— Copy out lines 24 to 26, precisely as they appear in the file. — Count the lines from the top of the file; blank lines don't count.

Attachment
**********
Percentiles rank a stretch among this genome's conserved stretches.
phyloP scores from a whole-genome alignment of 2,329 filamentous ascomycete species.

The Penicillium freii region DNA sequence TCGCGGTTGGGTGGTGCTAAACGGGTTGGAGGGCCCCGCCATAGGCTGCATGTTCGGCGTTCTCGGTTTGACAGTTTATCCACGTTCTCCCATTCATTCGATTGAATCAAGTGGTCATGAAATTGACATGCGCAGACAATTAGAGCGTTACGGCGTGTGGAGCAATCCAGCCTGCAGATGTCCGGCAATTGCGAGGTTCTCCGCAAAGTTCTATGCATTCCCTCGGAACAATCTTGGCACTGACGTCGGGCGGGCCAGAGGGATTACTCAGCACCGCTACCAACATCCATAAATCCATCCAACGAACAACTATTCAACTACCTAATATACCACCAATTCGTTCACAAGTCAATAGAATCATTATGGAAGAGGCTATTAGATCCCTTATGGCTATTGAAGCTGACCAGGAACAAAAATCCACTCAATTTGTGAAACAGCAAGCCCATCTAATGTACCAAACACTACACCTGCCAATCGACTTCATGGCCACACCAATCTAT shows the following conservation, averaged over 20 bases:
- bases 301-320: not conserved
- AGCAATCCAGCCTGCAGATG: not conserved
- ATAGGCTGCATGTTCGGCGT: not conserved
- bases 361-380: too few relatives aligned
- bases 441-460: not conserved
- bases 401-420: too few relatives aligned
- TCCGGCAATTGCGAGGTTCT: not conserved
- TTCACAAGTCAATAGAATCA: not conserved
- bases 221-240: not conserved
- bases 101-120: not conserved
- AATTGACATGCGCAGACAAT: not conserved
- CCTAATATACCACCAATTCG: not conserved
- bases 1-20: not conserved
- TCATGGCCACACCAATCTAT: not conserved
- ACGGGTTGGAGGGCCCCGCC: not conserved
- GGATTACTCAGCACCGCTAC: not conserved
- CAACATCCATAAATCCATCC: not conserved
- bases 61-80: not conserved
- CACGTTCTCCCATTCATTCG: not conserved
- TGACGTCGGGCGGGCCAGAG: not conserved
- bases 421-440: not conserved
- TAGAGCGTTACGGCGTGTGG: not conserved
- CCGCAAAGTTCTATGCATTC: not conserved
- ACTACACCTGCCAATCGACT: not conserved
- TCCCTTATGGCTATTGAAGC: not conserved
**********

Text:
- bases 421-440: not conserved
- TAGAGCGTTACGGCGTGTGG: not conserved
- CCGCAAAGTTCTATGCATTC: not conserved